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Overloaded trucks cause more pollution, accidents (April)


From potholes to slow-moving traffic, the Capital’s roads have a host of problems that make the daily commute of many Delhiites an ordeal.

Now, according to transport research organisations, overloaded vehicles have become one of the worst offenders when it comes to pollution and unsafe driving. A vehicle carrying goods beyond its payload capacity emits exponentially more toxic gases than the one that is not overloaded, as per data from the Central Road Research Institute and the Indian Federation of Transport Research and Training.

The CRRI said at standard loading a vehicle emits 3.17 g/km of nitrogen oxide, which jumps to 119.2 g/km if the vehicle is overloaded by 30 per cent. Similarly, particulate matter increases from 104.13 g/km at standard loading to 611.75 g/km at 30 per cent overloading.

“A total of 60 to 70 per cent of all goods carriers operating in Delhi are overloaded and the magnitude of the overloading is such that most carry 100 times more weight than they are supposed to,” said IFTRT senior fellow and coordinator S. P. Singh.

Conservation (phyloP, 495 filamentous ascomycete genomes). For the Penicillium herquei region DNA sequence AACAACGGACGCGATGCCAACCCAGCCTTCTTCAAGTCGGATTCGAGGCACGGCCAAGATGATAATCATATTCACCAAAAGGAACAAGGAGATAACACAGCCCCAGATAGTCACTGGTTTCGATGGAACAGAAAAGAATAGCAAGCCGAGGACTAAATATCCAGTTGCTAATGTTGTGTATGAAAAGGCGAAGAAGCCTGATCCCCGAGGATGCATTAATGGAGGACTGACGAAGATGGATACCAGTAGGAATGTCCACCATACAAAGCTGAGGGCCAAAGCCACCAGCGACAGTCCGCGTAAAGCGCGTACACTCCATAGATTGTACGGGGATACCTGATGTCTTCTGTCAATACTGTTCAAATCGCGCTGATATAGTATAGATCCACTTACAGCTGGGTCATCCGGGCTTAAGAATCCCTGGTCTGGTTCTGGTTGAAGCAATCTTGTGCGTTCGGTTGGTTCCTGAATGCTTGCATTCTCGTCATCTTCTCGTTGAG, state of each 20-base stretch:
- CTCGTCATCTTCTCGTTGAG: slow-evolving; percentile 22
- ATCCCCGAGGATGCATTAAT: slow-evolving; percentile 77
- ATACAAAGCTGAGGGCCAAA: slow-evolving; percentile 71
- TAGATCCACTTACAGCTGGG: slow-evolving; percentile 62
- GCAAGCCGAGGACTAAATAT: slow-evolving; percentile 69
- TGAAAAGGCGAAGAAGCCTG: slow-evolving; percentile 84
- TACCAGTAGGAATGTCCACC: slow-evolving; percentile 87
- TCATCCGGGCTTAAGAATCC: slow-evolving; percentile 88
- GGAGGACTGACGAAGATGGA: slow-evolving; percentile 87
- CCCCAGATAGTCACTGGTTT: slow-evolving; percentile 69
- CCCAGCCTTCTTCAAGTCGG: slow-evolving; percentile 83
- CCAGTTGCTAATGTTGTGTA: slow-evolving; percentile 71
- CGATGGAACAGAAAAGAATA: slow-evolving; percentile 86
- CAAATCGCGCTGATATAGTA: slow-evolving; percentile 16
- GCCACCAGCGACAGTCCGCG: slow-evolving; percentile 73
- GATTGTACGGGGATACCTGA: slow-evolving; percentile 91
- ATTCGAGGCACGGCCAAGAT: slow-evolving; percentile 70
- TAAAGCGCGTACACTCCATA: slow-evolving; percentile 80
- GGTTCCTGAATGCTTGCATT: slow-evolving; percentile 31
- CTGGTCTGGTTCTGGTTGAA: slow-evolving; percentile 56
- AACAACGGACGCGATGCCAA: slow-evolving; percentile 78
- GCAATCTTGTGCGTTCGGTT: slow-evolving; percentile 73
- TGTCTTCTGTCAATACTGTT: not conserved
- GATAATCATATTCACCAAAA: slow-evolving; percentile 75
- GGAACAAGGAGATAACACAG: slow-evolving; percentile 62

Mr. Singh said Delhi being the centre of the NCR bore the brunt of illegal activities that come with its status of a commercial and industrial hub.

“Not only do overloaded vehicles pollute more, they are a threat to others on the road. The driver of an overloaded vehicle loses control and causes accidents,” he explained.

According to the Federation, these vehicles are able to get away as the enforcement in Delhi is lax.

“The enforcement agencies are hand-in-glove with the transporters,” said Mr. Singh.

On its part, the Traffic Police can prosecute the offenders either for overloading or if they fail to produce the PUC certificate. However, there is no separate provision under the Motor Vehicles Act which deals with the additional pollution caused by an overloaded vehicle if it has a valid PUC certificate, said a police officer.


Hindu, Delhi, Tuesday 29th April 2014